```#!/usr/bin/env ruby
#
# Louis J. Scoras <louis.j.scoras / gmail.com>
# Monday, October 16, 2006
# Solution for Ruby Quiz number 98
#
##############################################################################
# astar.rb - quiz solution to RubyQuiz # 98
#   the interesting bits are in this file and see the map.rb part
#   for the use of Array.cartesian_product

require 'set'
require 'enumerator'
require 'pqueue'     # included below
require 'map'        #    "       "
require 'summary'    #    "       "

# Here we are, a nicely generalized A* method =) We could have easily just
# required that a node has a neigbors method (duck typing), but I wanted to
# make this as general as possible. So astar can have an additional proc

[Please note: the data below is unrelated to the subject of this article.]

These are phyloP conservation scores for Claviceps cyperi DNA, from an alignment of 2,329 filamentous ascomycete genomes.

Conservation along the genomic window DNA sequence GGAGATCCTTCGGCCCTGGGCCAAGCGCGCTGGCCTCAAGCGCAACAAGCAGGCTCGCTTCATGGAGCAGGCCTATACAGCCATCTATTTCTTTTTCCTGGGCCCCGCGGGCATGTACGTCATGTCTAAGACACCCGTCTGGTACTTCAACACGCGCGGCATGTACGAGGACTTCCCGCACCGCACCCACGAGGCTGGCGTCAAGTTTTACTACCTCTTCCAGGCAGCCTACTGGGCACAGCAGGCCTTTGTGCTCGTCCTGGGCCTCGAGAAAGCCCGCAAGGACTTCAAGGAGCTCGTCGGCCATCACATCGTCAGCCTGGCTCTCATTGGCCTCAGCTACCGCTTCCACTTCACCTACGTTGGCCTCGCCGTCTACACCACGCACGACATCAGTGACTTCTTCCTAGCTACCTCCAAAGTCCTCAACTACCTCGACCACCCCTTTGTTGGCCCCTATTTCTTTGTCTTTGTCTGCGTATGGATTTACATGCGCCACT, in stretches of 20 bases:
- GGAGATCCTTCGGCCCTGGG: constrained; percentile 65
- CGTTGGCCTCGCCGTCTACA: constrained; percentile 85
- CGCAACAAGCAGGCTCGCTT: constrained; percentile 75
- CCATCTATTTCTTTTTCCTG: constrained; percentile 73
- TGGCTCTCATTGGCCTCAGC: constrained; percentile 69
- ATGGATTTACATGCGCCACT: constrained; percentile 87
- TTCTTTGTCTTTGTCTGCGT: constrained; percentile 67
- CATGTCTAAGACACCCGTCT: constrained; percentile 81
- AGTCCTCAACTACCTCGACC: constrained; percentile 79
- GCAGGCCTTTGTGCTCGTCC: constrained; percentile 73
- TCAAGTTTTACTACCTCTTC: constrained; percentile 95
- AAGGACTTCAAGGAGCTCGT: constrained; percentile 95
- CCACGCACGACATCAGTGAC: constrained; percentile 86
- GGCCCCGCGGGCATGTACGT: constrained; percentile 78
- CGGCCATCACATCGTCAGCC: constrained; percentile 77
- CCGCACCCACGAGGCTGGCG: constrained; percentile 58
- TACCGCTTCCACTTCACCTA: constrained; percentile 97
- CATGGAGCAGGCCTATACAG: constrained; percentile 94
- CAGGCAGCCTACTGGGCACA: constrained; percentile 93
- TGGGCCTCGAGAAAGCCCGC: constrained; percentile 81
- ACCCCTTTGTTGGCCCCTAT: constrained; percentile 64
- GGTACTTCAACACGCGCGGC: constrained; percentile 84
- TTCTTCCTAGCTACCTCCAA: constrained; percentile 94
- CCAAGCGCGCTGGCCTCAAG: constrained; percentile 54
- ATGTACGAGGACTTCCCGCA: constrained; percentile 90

# passed in, which when called on a node returns an enumerator to its
# successors. Note the default value is what we would have had before.
#
def astar(start,finish,succ=nil,&h)
closed = Set.new
queue  = PQueue.new(&h) << [start]
succ ||= lambda {|n| n.neighbors}

until queue.empty?
path = queue.dequeue
node = path.last
next if closed.include? node
return path if node == finish
closed << node
successors = succ[node]
successors.each do |location|
queue << (path.dup << location)
end
end
end

# Nested loops for iterating over a multi-dimentional array hurt the head;
# this abstracts it away.  This also leads to a cool little method--well at
# least I think so--for computing neighboring nodes.
#
# cartesian_product([-1,0,1],[-1,0,1])
#    # => [ [-1,-1], [0, -1], [1, -1],
#           [-1, 0], [0,  0], [1,  0],
#           [-1, 1], [0,  1], [1,  1]]
#
def cartesian_product(*sets)
case sets.size
when 0
nil
when 1
sets[0].collect {|i| [i]}
else
current = sets.pop
tupples = []
current.each do |element|
cartesian_product(*sets).each do |partials|
partials.each do |n|
tupples << [n, element]
end
end
end
tupples
end
end

path = astar(map.start,map.goal) do |path_a, path_b|
score_a, score_b =
[path_a, path_b].collect {|path|
current  = path.last